by ABFRLadmin | December 14, 2022
We at ABFRL, present stories excerpted from our internal newsletter In Touch, where we celebrate stories of our people and their contributions.
Navaldeep Thareja often visits little-known places across Indian states to meet craftsmen, artisans, weavers, and tribal people for designs and more. His efforts have resulted in a beautiful new coffee table book that walks us through the lesser-known Todas tribe to give them the much-needed visibility that their art form deserves.
The Toda tribe inhabiting the Niligiri mountain range in Tamil Nadu is famous for its distinctive style of embroidery. Passed down through generations, the embroidery is done on red and black coloured stripes. As Navaldeep traversed through this fascinating land of unique artistic value, the idea of capturing the nuances of the tribe occurred to him. With the launch of his latest coffee table book, based on the life and craft of the tribe, Navaldeep takes us through how he went about creating this masterpiece.
How did this idea come to you?
I get to visit various rural places and meet tribal people for work. While working with them over a period of time, I got interested in Anthropology. Since there are no books available in the market for many tribes, I decided to share my Instagram stories with others through my Coffee Table Book.
What is your work schedule like when you’re writing?
I start my day early. I start my office work at 8 a.m. as its the best time to get the maximum yield. Theres no traffic on the roads, and you arrive early and finish your days work well on time. After work hours, I have the time for my research and writing. When I travel for work to these clusters and rural areas, I start my day early and finish late. I stay with their families all day long, learning about their experiences and their stories.
What would you say is your interesting writing quirk?
The star of my show is the story behind the product being crafted. The craft and its outcomes are associated with the life and surroundings of the artisanal group. Thus, it covers aspects of their daily lives.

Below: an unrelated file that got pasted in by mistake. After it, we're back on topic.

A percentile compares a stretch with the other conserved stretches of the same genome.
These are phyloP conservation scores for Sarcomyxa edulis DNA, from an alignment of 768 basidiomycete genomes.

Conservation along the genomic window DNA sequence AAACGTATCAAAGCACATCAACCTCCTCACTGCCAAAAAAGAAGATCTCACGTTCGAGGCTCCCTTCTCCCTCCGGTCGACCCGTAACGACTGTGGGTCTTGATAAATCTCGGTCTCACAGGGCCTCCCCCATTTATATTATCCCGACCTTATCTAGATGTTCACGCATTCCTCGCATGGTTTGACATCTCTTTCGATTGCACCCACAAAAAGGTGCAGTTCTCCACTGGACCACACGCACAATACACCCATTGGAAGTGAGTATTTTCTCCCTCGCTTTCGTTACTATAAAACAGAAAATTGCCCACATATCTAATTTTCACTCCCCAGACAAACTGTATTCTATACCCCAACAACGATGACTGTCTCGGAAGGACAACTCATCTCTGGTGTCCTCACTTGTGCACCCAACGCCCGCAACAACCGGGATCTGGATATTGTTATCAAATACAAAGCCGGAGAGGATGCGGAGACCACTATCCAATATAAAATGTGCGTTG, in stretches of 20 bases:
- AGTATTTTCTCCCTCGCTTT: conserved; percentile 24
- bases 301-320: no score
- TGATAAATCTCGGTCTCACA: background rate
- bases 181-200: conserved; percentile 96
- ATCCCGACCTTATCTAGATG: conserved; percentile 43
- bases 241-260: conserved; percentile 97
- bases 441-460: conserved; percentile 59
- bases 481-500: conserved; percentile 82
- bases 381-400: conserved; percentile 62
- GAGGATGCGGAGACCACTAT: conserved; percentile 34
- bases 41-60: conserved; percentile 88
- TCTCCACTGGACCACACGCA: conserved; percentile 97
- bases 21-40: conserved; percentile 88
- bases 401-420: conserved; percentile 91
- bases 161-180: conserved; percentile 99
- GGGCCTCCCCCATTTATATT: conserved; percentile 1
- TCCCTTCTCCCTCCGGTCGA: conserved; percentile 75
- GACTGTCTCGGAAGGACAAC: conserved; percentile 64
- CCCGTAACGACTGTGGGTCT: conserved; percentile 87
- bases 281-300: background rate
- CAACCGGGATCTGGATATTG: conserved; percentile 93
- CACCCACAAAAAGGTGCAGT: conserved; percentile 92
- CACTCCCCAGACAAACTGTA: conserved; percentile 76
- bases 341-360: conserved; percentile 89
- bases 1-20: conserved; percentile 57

How do you scout for ideas and information for your books?
As I start my day early, I visit local markets selling fruits, vegetables, and milk to tribal people. Producers and traders of artisanal products come to towns and marketplaces / mandis to sell their wares. The flow of information begins there. I get ideas from Instagram and travel magazines. As I have been featured in National Geographic India, Lonely Planet India, Harpers Bazar India, and HIPA.ae (The Hamdan Bin Mohammed bin Rashid Al Maktoum International Photography), I get to know about various local places and tribes through community learning.
What was one of the most surprising things you learned in creating your books?
This was the first time I was working with a community I knew nothing about. Their language, though Dravidian, had no similarity with Tamil or other Dravidian languages. I know a bit of Tamil. However, I learned that things are way easier when we dont know each others language, and it all turned out very well. We started working with Todas community last year and continued to do so this year as well. While creating the book with this thought, I was able to put in more effort to bring the stories to people.